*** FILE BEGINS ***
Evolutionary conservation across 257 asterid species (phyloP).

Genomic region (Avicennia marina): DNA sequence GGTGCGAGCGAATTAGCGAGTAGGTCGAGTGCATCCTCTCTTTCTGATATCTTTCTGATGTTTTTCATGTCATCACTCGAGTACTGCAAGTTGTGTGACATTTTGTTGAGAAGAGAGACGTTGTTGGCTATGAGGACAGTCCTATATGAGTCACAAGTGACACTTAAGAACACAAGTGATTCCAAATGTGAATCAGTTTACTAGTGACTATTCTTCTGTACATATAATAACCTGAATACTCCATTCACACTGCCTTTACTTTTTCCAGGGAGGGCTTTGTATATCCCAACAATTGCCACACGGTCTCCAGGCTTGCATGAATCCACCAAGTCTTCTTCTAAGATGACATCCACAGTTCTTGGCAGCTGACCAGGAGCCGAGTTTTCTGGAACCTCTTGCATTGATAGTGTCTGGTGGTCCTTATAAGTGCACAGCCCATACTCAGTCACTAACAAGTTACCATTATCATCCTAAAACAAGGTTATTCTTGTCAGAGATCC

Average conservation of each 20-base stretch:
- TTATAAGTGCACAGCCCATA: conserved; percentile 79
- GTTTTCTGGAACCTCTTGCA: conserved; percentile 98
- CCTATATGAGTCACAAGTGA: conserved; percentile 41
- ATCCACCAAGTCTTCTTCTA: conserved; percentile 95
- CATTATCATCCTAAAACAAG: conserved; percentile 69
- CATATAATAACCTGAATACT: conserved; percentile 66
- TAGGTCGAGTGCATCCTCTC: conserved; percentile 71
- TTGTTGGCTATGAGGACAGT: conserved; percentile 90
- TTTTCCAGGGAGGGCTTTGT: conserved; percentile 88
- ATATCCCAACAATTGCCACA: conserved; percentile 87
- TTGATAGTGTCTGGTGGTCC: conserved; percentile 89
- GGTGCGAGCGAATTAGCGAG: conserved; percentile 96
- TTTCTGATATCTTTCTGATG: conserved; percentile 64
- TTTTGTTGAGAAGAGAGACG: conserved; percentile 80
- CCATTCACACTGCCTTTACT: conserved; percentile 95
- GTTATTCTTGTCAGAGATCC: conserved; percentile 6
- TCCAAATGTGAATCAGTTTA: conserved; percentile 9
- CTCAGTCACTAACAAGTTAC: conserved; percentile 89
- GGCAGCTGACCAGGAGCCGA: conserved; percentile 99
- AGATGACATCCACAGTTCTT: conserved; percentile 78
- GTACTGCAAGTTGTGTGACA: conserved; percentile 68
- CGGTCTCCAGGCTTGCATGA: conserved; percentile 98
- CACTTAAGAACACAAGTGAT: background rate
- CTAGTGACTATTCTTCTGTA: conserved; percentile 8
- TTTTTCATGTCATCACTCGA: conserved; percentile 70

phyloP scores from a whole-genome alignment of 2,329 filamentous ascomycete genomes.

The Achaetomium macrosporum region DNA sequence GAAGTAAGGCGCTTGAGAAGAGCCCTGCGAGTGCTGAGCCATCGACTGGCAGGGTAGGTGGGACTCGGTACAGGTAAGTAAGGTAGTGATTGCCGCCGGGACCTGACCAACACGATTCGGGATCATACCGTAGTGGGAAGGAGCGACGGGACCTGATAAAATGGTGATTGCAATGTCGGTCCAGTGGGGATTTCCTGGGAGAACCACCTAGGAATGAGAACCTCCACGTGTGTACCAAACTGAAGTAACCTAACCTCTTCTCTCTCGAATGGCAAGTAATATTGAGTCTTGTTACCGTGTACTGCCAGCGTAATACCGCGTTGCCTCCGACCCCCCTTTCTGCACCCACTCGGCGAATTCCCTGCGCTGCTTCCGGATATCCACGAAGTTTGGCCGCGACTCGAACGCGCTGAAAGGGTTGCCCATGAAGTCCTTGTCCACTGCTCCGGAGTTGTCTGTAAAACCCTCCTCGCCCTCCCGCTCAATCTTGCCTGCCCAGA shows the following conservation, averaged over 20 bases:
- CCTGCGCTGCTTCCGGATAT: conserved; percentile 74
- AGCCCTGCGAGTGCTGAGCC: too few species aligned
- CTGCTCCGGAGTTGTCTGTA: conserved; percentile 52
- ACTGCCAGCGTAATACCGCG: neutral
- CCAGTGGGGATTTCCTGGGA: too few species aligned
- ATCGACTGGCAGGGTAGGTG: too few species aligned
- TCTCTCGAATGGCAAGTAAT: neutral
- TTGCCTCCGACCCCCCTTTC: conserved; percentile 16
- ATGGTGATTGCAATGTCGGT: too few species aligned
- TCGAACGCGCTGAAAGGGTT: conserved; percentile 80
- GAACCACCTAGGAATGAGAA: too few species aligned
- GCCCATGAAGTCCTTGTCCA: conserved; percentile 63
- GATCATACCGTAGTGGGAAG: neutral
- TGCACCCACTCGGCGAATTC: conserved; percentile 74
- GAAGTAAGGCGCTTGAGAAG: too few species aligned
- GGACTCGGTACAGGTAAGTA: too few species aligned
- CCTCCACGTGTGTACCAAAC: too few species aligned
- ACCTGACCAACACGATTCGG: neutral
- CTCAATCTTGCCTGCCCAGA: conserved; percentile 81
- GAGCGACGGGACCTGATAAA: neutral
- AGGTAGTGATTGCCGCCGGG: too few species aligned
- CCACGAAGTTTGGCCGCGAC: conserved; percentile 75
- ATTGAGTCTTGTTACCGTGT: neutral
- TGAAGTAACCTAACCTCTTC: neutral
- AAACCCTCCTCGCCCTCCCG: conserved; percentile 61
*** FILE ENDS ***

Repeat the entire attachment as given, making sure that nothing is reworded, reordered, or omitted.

Evolutionary conservation across 257 asterid species (phyloP).

Genomic region (Avicennia marina): DNA sequence GGTGCGAGCGAATTAGCGAGTAGGTCGAGTGCATCCTCTCTTTCTGATATCTTTCTGATGTTTTTCATGTCATCACTCGAGTACTGCAAGTTGTGTGACATTTTGTTGAGAAGAGAGACGTTGTTGGCTATGAGGACAGTCCTATATGAGTCACAAGTGACACTTAAGAACACAAGTGATTCCAAATGTGAATCAGTTTACTAGTGACTATTCTTCTGTACATATAATAACCTGAATACTCCATTCACACTGCCTTTACTTTTTCCAGGGAGGGCTTTGTATATCCCAACAATTGCCACACGGTCTCCAGGCTTGCATGAATCCACCAAGTCTTCTTCTAAGATGACATCCACAGTTCTTGGCAGCTGACCAGGAGCCGAGTTTTCTGGAACCTCTTGCATTGATAGTGTCTGGTGGTCCTTATAAGTGCACAGCCCATACTCAGTCACTAACAAGTTACCATTATCATCCTAAAACAAGGTTATTCTTGTCAGAGATCC

Average conservation of each 20-base stretch:
- TTATAAGTGCACAGCCCATA: conserved; percentile 79
- GTTTTCTGGAACCTCTTGCA: conserved; percentile 98
- CCTATATGAGTCACAAGTGA: conserved; percentile 41
- ATCCACCAAGTCTTCTTCTA: conserved; percentile 95
- CATTATCATCCTAAAACAAG: conserved; percentile 69
- CATATAATAACCTGAATACT: conserved; percentile 66
- TAGGTCGAGTGCATCCTCTC: conserved; percentile 71
- TTGTTGGCTATGAGGACAGT: conserved; percentile 90
- TTTTCCAGGGAGGGCTTTGT: conserved; percentile 88
- ATATCCCAACAATTGCCACA: conserved; percentile 87
- TTGATAGTGTCTGGTGGTCC: conserved; percentile 89
- GGTGCGAGCGAATTAGCGAG: conserved; percentile 96
- TTTCTGATATCTTTCTGATG: conserved; percentile 64
- TTTTGTTGAGAAGAGAGACG: conserved; percentile 80
- CCATTCACACTGCCTTTACT: conserved; percentile 95
- GTTATTCTTGTCAGAGATCC: conserved; percentile 6
- TCCAAATGTGAATCAGTTTA: conserved; percentile 9
- CTCAGTCACTAACAAGTTAC: conserved; percentile 89
- GGCAGCTGACCAGGAGCCGA: conserved; percentile 99
- AGATGACATCCACAGTTCTT: conserved; percentile 78
- GTACTGCAAGTTGTGTGACA: conserved; percentile 68
- CGGTCTCCAGGCTTGCATGA: conserved; percentile 98
- CACTTAAGAACACAAGTGAT: background rate
- CTAGTGACTATTCTTCTGTA: conserved; percentile 8
- TTTTTCATGTCATCACTCGA: conserved; percentile 70

phyloP scores from a whole-genome alignment of 2,329 filamentous ascomycete genomes.

The Achaetomium macrosporum region DNA sequence GAAGTAAGGCGCTTGAGAAGAGCCCTGCGAGTGCTGAGCCATCGACTGGCAGGGTAGGTGGGACTCGGTACAGGTAAGTAAGGTAGTGATTGCCGCCGGGACCTGACCAACACGATTCGGGATCATACCGTAGTGGGAAGGAGCGACGGGACCTGATAAAATGGTGATTGCAATGTCGGTCCAGTGGGGATTTCCTGGGAGAACCACCTAGGAATGAGAACCTCCACGTGTGTACCAAACTGAAGTAACCTAACCTCTTCTCTCTCGAATGGCAAGTAATATTGAGTCTTGTTACCGTGTACTGCCAGCGTAATACCGCGTTGCCTCCGACCCCCCTTTCTGCACCCACTCGGCGAATTCCCTGCGCTGCTTCCGGATATCCACGAAGTTTGGCCGCGACTCGAACGCGCTGAAAGGGTTGCCCATGAAGTCCTTGTCCACTGCTCCGGAGTTGTCTGTAAAACCCTCCTCGCCCTCCCGCTCAATCTTGCCTGCCCAGA shows the following conservation, averaged over 20 bases:
- CCTGCGCTGCTTCCGGATAT: conserved; percentile 74
- AGCCCTGCGAGTGCTGAGCC: too few species aligned
- CTGCTCCGGAGTTGTCTGTA: conserved; percentile 52
- ACTGCCAGCGTAATACCGCG: neutral
- CCAGTGGGGATTTCCTGGGA: too few species aligned
- ATCGACTGGCAGGGTAGGTG: too few species aligned
- TCTCTCGAATGGCAAGTAAT: neutral
- TTGCCTCCGACCCCCCTTTC: conserved; percentile 16
- ATGGTGATTGCAATGTCGGT: too few species aligned
- TCGAACGCGCTGAAAGGGTT: conserved; percentile 80
- GAACCACCTAGGAATGAGAA: too few species aligned
- GCCCATGAAGTCCTTGTCCA: conserved; percentile 63
- GATCATACCGTAGTGGGAAG: neutral
- TGCACCCACTCGGCGAATTC: conserved; percentile 74
- GAAGTAAGGCGCTTGAGAAG: too few species aligned
- GGACTCGGTACAGGTAAGTA: too few species aligned
- CCTCCACGTGTGTACCAAAC: too few species aligned
- ACCTGACCAACACGATTCGG: neutral
- CTCAATCTTGCCTGCCCAGA: conserved; percentile 81
- GAGCGACGGGACCTGATAAA: neutral
- AGGTAGTGATTGCCGCCGGG: too few species aligned
- CCACGAAGTTTGGCCGCGAC: conserved; percentile 75
- ATTGAGTCTTGTTACCGTGT: neutral
- TGAAGTAACCTAACCTCTTC: neutral
- AAACCCTCCTCGCCCTCCCG: conserved; percentile 61